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Biographia Epistolaris, Volume 1.   By: (1772-1834)

Book cover

First Page:

Jonathan Ingram, Clytie Siddall and the Online Distributed Proofreading Team

Samuel Taylor Coleridge's

BIBLIOGRAPHIA EPISTOLARIS

comprising 33 letters

and being

the Biographical Supplement of Coleridge's BIOGRAPHIA LITERARIA

with additional letters etc., edited by

A. TURNBULL

Vol. 1.

"On the whole this was surely the mightiest genius since Milton. In poetry there is not his like, when he rose to his full power; he was a philosopher, the immensity of whose mind cannot be gauged by anything he has left behind; a critic, the subtlest and most profound of his time. Yet these vast and varied powers flowed away in the shifting sands of talk; and what remains is but what the few land locked pools are to the receding ocean which has left them casually behind without sensible diminution of its waters."

Academy, 3d October, 1903.

PREFACE

The work known as the Biographical Supplement of the Biographia Literaria of S. T. Coleridge, and published with the latter in 1847, was begun by Henry Nelson Coleridge, and finished after his death by his widow, Sara Coleridge. The first part, concluding with a letter dated 5th November 1796, is the more valuable portion of the Biographical Supplement. What follows, written by Sara Coleridge, is more controversial than biographical and does not continue, like the first part, to make Coleridge tell his own life by inserting letters in the narrative. Of 33 letters quoted in the whole work, 30 are contained in the section written by Henry Nelson Coleridge. Of these 11 were drawn from Cottle's Early Recollections, seven being letters to Josiah Wade, four to Joseph Cottle, and the remainder are sixteen letters to Poole, one to Benjamin Flower, one to Charles E Heath, and one to Henry Martin.

From this I think it is evident that Henry Nelson Coleridge intended what was published as a Supplement to the Biographia Literaria to be a Life of Coleridge, either supplementary to the Biographia Literaria or as an independent narrative, in which most of the letters published by Cottle in 1837 and unpublished letters to Poole and other correspondents were to form the chief material. Sara Coleridge, in finishing the fragment, did not attempt to carry out the original intention of her husband. A few letters in Cottle were perhaps not acceptable to her taste, and in rejecting them she perhaps resolved to reject all remaining letters in Cottle. She thus finished the fragmentary Life of Coleridge left by her husband in her own way.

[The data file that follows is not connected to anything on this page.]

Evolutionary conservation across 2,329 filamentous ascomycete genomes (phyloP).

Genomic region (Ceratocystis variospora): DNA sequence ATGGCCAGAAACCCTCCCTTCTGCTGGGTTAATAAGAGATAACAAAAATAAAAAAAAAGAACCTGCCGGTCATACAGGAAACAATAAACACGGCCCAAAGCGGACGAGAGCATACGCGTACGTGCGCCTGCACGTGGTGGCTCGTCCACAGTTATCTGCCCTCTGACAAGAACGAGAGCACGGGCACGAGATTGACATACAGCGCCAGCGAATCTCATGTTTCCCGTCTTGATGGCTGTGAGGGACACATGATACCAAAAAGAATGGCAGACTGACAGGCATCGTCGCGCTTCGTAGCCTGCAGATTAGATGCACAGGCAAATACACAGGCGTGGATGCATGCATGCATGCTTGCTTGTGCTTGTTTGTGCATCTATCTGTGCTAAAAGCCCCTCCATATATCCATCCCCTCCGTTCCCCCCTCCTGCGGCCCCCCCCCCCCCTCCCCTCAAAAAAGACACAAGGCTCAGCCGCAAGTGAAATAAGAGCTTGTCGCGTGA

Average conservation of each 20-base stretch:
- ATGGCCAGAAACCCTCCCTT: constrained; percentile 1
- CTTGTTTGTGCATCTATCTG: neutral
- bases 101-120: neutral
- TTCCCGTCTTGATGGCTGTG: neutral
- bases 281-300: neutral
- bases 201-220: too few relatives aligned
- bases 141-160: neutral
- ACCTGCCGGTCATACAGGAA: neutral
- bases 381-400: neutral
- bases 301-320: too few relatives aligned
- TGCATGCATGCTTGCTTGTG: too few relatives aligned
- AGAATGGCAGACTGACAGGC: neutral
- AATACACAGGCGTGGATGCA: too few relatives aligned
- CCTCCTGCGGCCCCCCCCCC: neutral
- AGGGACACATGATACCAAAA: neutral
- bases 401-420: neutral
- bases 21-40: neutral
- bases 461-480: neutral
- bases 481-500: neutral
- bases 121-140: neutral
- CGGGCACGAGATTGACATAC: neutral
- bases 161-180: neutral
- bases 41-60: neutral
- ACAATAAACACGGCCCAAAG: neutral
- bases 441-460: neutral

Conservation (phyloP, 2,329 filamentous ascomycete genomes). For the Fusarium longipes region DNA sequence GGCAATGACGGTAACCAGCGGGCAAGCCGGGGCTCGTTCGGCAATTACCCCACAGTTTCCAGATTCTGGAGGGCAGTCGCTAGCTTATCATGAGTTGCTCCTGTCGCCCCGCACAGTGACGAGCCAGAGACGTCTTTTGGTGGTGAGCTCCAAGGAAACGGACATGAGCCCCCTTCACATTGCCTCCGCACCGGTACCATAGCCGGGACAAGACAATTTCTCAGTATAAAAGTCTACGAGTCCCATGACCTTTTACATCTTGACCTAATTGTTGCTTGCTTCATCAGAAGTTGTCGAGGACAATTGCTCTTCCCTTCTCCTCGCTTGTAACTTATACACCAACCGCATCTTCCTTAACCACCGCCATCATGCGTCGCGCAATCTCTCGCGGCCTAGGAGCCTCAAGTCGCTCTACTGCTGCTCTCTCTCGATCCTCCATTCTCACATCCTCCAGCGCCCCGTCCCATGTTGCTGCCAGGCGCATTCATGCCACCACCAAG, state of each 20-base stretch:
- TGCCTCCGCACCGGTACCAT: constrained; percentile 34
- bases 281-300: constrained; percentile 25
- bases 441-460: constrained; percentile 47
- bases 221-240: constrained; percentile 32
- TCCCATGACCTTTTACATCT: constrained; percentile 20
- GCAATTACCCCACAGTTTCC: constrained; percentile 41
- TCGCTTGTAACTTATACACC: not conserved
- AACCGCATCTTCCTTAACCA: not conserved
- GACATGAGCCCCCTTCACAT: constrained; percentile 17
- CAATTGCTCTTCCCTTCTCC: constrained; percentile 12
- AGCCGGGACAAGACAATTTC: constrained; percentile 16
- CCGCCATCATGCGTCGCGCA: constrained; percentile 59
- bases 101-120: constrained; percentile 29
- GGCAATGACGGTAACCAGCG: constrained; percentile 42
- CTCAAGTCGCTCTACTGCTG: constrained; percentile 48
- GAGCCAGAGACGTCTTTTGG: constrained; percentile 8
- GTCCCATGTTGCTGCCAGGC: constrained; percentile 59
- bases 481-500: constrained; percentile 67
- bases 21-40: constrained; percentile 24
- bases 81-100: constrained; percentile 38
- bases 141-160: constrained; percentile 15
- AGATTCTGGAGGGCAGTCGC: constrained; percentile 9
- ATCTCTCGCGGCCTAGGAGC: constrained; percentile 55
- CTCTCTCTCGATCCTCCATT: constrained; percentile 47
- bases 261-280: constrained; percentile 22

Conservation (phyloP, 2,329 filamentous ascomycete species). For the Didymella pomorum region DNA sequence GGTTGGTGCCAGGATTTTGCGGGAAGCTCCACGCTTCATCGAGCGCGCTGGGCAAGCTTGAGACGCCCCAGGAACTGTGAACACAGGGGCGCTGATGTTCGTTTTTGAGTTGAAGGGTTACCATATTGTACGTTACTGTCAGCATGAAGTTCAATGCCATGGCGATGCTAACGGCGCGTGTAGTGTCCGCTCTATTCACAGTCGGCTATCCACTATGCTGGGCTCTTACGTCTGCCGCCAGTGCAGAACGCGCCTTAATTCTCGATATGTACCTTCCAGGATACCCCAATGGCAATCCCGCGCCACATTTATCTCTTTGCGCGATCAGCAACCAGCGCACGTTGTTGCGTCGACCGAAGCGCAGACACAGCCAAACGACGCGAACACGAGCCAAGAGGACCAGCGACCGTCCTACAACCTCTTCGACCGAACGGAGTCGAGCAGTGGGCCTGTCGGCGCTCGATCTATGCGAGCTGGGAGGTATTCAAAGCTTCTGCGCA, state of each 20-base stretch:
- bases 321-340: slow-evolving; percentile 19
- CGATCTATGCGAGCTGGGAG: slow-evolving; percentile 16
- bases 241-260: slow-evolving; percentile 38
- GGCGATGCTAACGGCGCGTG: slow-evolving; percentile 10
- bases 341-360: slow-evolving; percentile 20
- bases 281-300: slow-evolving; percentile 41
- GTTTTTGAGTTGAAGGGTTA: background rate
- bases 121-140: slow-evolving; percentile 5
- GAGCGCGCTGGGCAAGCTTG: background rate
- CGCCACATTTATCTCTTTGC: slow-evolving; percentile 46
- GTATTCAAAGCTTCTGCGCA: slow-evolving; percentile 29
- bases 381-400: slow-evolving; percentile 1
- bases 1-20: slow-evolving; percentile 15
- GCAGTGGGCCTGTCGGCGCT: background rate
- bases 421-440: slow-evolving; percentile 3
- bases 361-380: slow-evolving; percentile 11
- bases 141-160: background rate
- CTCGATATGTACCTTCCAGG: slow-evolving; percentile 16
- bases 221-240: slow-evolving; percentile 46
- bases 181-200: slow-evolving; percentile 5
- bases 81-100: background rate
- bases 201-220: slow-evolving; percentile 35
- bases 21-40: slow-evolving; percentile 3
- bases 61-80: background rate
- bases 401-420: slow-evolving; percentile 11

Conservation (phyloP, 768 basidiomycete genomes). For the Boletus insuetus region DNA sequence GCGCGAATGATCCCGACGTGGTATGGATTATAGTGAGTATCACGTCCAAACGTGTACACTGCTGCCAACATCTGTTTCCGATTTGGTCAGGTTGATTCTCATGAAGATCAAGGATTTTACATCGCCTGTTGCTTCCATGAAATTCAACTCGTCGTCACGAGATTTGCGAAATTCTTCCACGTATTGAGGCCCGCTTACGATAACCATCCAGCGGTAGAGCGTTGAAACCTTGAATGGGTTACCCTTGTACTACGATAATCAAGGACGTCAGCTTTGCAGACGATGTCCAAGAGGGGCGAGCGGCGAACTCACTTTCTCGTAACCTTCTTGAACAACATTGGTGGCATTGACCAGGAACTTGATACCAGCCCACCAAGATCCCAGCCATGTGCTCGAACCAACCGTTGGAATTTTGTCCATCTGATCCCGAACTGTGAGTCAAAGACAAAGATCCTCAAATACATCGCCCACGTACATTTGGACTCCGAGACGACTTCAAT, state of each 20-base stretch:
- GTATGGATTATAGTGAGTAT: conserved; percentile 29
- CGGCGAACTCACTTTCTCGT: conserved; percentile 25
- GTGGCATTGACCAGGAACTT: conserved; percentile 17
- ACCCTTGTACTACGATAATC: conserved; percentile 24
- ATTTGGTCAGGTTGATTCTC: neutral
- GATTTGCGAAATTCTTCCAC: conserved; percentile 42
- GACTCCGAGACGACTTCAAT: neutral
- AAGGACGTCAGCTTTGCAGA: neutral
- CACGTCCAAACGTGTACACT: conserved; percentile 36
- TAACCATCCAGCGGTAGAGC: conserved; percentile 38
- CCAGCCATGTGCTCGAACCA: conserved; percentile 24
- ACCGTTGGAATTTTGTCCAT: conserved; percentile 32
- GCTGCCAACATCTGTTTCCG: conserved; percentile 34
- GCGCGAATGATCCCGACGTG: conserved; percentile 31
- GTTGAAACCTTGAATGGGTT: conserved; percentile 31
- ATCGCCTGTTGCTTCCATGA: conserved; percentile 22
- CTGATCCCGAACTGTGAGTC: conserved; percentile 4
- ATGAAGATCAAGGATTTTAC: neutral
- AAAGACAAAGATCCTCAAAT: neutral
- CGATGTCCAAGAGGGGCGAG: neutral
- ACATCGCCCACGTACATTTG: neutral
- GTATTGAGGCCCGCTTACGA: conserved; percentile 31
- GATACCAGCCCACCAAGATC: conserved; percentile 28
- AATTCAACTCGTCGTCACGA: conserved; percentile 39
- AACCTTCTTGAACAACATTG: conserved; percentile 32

But Henry Nelson Coleridge had begun to build on another plan. His intention was simply to string all Coleridge's letters available on a slim biographical thread and thus produce a work in which the poet would have been made to tell his own life. His beginning with the five Biographical Letters to Thomas Poole is a proof of this. He took these as his starting point; and, as far as he went, his "Life of Coleridge" thus constructed is the most reliable of all the early biographies of Coleridge.

This edition of the Biographical Supplement is meant to carry out as far as possible the original project of its author. The whole of his narrative has been retained, and also what Sara Coleridge added to his writing; and all the non copyright letters of Coleridge available from other sources have been inserted into the narrative, and additional biographical matter, explanatory of the letters, has been given. [1] By this retention of authentic sources I have produced as faithful a picture of the Poet Philosopher Coleridge as can be got anywhere, for Coleridge always paints his own character in his letters. Those desirous of a fuller picture may peruse, along with this work, the letters published in the Collection of 1895, the place of which in the narrative is indicated in footnotes.

[Footnote: What has been added is enclosed in square brackets... Continue reading book >>




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